Causes of Water Scarcity

updated February 2017

The direct cause of water scarcity is the insatiable need for freshwater in modern industry, agriculture and extractive technologies. The further dependence of these sectors on energy generation, itself water intensive, compounds the demand. Population growth and climate change act as indirect catalysts on this dynamic imbalance between supply and demand.

The energy sector is responsible for 10% of global water withdrawals, largely for cooling in thermal and nuclear power generation. Further water resources are required in the extraction of coal, oil and gas. And the dynamic expansion of food grain production in Asia over the last 40 years – often described as the “green revolution” – has been achieved through modern farming methods which require high input of water. The globalisation of meat and dairy-based diets further adds to the water dependency of agriculture.

The consequence of these trends has been the over-extraction of freshwater and pollution of surface water that together create scarcity. Surface waters are polluted by run-off of chemicals used in farming and by untreated industrial and household wastewater in cities. This is an acute problem in less developed countries where environmental and sanitation regulations remain inadequate or unenforced.

Population growth adds fuel to all of these drivers of water scarcity. Most of the world’s population growth will occur in the cities of developing countries, many of which are already logistically overwhelmed by unregulated slum development. Whilst cities were often founded in proximity to good freshwater supplies, the benevolence of nature rarely extends to megacity concentrations of over ten million people. The World Bank has warned that water availability in cities could be reduced by as much as two thirds by 2050.

Politicians cannot excuse their inadequate response to water scarcity on grounds of ambiguous environmental science. The symptoms of unsustainable consumption of a critical natural resource are explicit.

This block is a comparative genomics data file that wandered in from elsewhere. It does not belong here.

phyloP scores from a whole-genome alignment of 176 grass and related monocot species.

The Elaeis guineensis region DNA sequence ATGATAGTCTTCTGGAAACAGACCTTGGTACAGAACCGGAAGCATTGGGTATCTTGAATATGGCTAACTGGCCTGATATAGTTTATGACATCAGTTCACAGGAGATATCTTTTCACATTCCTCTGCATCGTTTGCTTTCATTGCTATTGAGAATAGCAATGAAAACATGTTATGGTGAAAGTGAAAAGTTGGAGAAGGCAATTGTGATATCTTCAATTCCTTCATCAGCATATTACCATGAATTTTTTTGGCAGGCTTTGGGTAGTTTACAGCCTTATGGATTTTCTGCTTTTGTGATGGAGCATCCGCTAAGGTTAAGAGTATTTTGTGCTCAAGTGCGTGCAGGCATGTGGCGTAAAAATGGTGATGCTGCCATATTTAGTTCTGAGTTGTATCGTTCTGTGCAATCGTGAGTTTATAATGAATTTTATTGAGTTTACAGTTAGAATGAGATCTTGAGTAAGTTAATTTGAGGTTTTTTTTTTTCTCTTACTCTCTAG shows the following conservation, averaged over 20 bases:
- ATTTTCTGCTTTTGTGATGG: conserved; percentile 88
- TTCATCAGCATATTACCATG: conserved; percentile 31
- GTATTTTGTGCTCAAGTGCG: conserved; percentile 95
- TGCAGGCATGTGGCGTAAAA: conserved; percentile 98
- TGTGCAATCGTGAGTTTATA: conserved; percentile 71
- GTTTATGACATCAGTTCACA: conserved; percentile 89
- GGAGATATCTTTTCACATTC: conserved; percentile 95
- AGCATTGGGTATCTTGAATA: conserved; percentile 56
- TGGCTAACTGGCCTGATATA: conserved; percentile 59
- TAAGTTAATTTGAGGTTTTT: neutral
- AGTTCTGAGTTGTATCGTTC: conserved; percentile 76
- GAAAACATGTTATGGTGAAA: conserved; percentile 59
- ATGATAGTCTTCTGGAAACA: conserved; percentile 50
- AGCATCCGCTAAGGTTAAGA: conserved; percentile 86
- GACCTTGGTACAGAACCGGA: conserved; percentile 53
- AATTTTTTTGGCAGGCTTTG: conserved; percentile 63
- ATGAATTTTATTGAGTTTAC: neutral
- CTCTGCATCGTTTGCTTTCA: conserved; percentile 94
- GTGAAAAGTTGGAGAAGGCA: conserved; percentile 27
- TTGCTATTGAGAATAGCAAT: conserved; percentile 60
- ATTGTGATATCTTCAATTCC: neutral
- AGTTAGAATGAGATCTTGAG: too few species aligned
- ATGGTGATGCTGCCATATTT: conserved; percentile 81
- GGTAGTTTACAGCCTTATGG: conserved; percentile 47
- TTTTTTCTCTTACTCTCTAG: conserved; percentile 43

A quarter of the world’s rivers fail to complete their natural journey to the sea, including the once mighty Yellow River in China and the Murray-Darling River in Australia. Where rivers do flow, pollution often destroys fish and aquatic life which once provided protein and livelihoods. Pioneering satellite-based measurement has revealed that 21 out of 37 of the world’s major aquifers are being exploited unsustainably, their levels falling dramatically

Despite these environmental distress signals associated with water scarcity, government policies on freshwater have generally bowed to the insatiability of modern lifestyles. Political will is challenged still further by unnerving projections of the drivers that will determine future demand for freshwater.

This rising pressure will be most acute in the energy and food sectors. The World Resources Institute estimates that global food production must rise by 69% between 2006 and 2050.

World primary energy demand will increase by 30% by 2040, according to the 2016 Outlook published by the International Energy Agency. Despite the emergence of renewable energy sources, dependence on traditional water-intensive mining and power generation is projected to rise in coming years.

Population growth and rising wealth drive this overall scenario inexorably into crisis territory. World population is projected to grow from 7.3 billion to 9.7 billion by 2050.

The cumulative effect of these demand drivers will lift global demand for freshwater by 53% by 2030, according to the 2030 Water Resources Group, a consortium of private sector interests supported by the World Bank. USAID has warned that “by 2025, two-thirds of the world’s population could be living in severe water stress conditions.”


Water in the Anthropocene charts the impact of humanity on the global water cycle
from International Geosphere-Biosphere Programme

Water is Life. Don’t UnderMine It
An animation of contrasting waterway journeys reveals how mining is damaging the water cycle

from The Gaia Foundation

more Water Scarcity briefings
Water Cycle
Water Energy Food Nexus
Climate Change and Water Scarcity
Solutions to Water Scarcity
Sustainable Development Goal for Water
Access to Drinking Water
Water Wars
Source material and useful links

Comments are closed.

Switch to our mobile site